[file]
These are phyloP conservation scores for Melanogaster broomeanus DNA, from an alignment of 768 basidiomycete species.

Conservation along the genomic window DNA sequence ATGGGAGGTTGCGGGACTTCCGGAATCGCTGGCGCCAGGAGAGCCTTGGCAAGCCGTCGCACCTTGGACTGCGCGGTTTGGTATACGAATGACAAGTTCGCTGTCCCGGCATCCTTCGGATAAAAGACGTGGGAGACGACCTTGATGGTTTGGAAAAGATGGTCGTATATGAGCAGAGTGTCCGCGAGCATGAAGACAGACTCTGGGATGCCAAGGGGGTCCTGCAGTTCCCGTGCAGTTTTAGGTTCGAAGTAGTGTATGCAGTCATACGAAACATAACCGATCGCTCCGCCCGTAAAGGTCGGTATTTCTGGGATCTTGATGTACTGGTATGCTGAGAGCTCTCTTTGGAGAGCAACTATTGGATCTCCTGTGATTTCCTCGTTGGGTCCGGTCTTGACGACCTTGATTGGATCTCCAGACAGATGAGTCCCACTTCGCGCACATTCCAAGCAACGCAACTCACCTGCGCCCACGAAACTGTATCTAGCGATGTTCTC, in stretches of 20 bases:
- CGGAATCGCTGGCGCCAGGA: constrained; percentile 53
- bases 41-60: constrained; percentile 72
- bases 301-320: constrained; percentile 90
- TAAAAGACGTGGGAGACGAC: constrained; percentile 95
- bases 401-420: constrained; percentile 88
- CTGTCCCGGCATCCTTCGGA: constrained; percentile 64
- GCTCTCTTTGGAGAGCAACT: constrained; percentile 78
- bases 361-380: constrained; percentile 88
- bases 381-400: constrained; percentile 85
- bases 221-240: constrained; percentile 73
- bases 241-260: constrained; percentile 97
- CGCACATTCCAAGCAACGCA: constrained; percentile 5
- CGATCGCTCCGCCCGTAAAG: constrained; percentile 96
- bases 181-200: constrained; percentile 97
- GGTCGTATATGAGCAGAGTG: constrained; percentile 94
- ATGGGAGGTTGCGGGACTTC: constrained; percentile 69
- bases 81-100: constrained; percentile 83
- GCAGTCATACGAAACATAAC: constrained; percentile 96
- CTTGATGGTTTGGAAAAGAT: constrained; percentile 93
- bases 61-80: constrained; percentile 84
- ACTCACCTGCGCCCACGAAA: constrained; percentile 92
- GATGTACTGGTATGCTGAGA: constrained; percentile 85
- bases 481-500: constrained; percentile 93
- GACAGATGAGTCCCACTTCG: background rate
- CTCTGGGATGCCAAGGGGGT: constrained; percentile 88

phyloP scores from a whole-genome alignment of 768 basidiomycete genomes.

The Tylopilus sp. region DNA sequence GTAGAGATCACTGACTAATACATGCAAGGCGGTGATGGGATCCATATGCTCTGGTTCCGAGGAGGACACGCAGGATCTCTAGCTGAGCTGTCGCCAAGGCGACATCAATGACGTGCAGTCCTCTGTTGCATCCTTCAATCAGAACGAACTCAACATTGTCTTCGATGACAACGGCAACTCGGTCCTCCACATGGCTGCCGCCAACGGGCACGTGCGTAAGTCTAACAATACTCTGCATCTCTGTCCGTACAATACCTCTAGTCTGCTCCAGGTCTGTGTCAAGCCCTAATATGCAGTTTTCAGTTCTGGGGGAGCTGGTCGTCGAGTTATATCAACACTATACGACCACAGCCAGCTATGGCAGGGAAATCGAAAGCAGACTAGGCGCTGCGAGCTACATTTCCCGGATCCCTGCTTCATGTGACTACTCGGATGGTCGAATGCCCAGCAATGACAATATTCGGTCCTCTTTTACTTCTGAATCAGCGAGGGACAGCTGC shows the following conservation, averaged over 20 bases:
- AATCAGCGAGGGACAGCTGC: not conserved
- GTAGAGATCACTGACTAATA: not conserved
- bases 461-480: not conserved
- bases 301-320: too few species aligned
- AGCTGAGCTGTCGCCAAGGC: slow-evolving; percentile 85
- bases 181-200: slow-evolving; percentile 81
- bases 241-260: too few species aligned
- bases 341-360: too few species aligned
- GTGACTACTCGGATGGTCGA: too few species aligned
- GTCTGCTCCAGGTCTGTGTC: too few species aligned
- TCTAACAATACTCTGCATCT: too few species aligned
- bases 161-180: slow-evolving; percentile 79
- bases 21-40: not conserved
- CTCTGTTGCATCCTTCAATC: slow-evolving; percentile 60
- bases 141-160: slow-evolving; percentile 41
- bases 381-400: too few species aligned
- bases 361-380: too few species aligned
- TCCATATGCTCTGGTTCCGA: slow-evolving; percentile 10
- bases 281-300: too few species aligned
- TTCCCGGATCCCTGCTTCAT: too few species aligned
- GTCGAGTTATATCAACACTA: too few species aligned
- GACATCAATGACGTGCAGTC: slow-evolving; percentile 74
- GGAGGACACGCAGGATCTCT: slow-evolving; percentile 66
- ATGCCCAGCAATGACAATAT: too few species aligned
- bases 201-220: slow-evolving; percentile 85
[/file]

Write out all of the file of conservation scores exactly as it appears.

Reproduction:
These are phyloP conservation scores for Melanogaster broomeanus DNA, from an alignment of 768 basidiomycete species.

Conservation along the genomic window DNA sequence ATGGGAGGTTGCGGGACTTCCGGAATCGCTGGCGCCAGGAGAGCCTTGGCAAGCCGTCGCACCTTGGACTGCGCGGTTTGGTATACGAATGACAAGTTCGCTGTCCCGGCATCCTTCGGATAAAAGACGTGGGAGACGACCTTGATGGTTTGGAAAAGATGGTCGTATATGAGCAGAGTGTCCGCGAGCATGAAGACAGACTCTGGGATGCCAAGGGGGTCCTGCAGTTCCCGTGCAGTTTTAGGTTCGAAGTAGTGTATGCAGTCATACGAAACATAACCGATCGCTCCGCCCGTAAAGGTCGGTATTTCTGGGATCTTGATGTACTGGTATGCTGAGAGCTCTCTTTGGAGAGCAACTATTGGATCTCCTGTGATTTCCTCGTTGGGTCCGGTCTTGACGACCTTGATTGGATCTCCAGACAGATGAGTCCCACTTCGCGCACATTCCAAGCAACGCAACTCACCTGCGCCCACGAAACTGTATCTAGCGATGTTCTC, in stretches of 20 bases:
- CGGAATCGCTGGCGCCAGGA: constrained; percentile 53
- bases 41-60: constrained; percentile 72
- bases 301-320: constrained; percentile 90
- TAAAAGACGTGGGAGACGAC: constrained; percentile 95
- bases 401-420: constrained; percentile 88
- CTGTCCCGGCATCCTTCGGA: constrained; percentile 64
- GCTCTCTTTGGAGAGCAACT: constrained; percentile 78
- bases 361-380: constrained; percentile 88
- bases 381-400: constrained; percentile 85
- bases 221-240: constrained; percentile 73
- bases 241-260: constrained; percentile 97
- CGCACATTCCAAGCAACGCA: constrained; percentile 5
- CGATCGCTCCGCCCGTAAAG: constrained; percentile 96
- bases 181-200: constrained; percentile 97
- GGTCGTATATGAGCAGAGTG: constrained; percentile 94
- ATGGGAGGTTGCGGGACTTC: constrained; percentile 69
- bases 81-100: constrained; percentile 83
- GCAGTCATACGAAACATAAC: constrained; percentile 96
- CTTGATGGTTTGGAAAAGAT: constrained; percentile 93
- bases 61-80: constrained; percentile 84
- ACTCACCTGCGCCCACGAAA: constrained; percentile 92
- GATGTACTGGTATGCTGAGA: constrained; percentile 85
- bases 481-500: constrained; percentile 93
- GACAGATGAGTCCCACTTCG: background rate
- CTCTGGGATGCCAAGGGGGT: constrained; percentile 88

phyloP scores from a whole-genome alignment of 768 basidiomycete genomes.

The Tylopilus sp. region DNA sequence GTAGAGATCACTGACTAATACATGCAAGGCGGTGATGGGATCCATATGCTCTGGTTCCGAGGAGGACACGCAGGATCTCTAGCTGAGCTGTCGCCAAGGCGACATCAATGACGTGCAGTCCTCTGTTGCATCCTTCAATCAGAACGAACTCAACATTGTCTTCGATGACAACGGCAACTCGGTCCTCCACATGGCTGCCGCCAACGGGCACGTGCGTAAGTCTAACAATACTCTGCATCTCTGTCCGTACAATACCTCTAGTCTGCTCCAGGTCTGTGTCAAGCCCTAATATGCAGTTTTCAGTTCTGGGGGAGCTGGTCGTCGAGTTATATCAACACTATACGACCACAGCCAGCTATGGCAGGGAAATCGAAAGCAGACTAGGCGCTGCGAGCTACATTTCCCGGATCCCTGCTTCATGTGACTACTCGGATGGTCGAATGCCCAGCAATGACAATATTCGGTCCTCTTTTACTTCTGAATCAGCGAGGGACAGCTGC shows the following conservation, averaged over 20 bases:
- AATCAGCGAGGGACAGCTGC: not conserved
- GTAGAGATCACTGACTAATA: not conserved
- bases 461-480: not conserved
- bases 301-320: too few species aligned
- AGCTGAGCTGTCGCCAAGGC: slow-evolving; percentile 85
- bases 181-200: slow-evolving; percentile 81
- bases 241-260: too few species aligned
- bases 341-360: too few species aligned
- GTGACTACTCGGATGGTCGA: too few species aligned
- GTCTGCTCCAGGTCTGTGTC: too few species aligned
- TCTAACAATACTCTGCATCT: too few species aligned
- bases 161-180: slow-evolving; percentile 79
- bases 21-40: not conserved
- CTCTGTTGCATCCTTCAATC: slow-evolving; percentile 60
- bases 141-160: slow-evolving; percentile 41
- bases 381-400: too few species aligned
- bases 361-380: too few species aligned
- TCCATATGCTCTGGTTCCGA: slow-evolving; percentile 10
- bases 281-300: too few species aligned
- TTCCCGGATCCCTGCTTCAT: too few species aligned
- GTCGAGTTATATCAACACTA: too few species aligned
- GACATCAATGACGTGCAGTC: slow-evolving; percentile 74
- GGAGGACACGCAGGATCTCT: slow-evolving; percentile 66
- ATGCCCAGCAATGACAATAT: too few species aligned
- bases 201-220: slow-evolving; percentile 85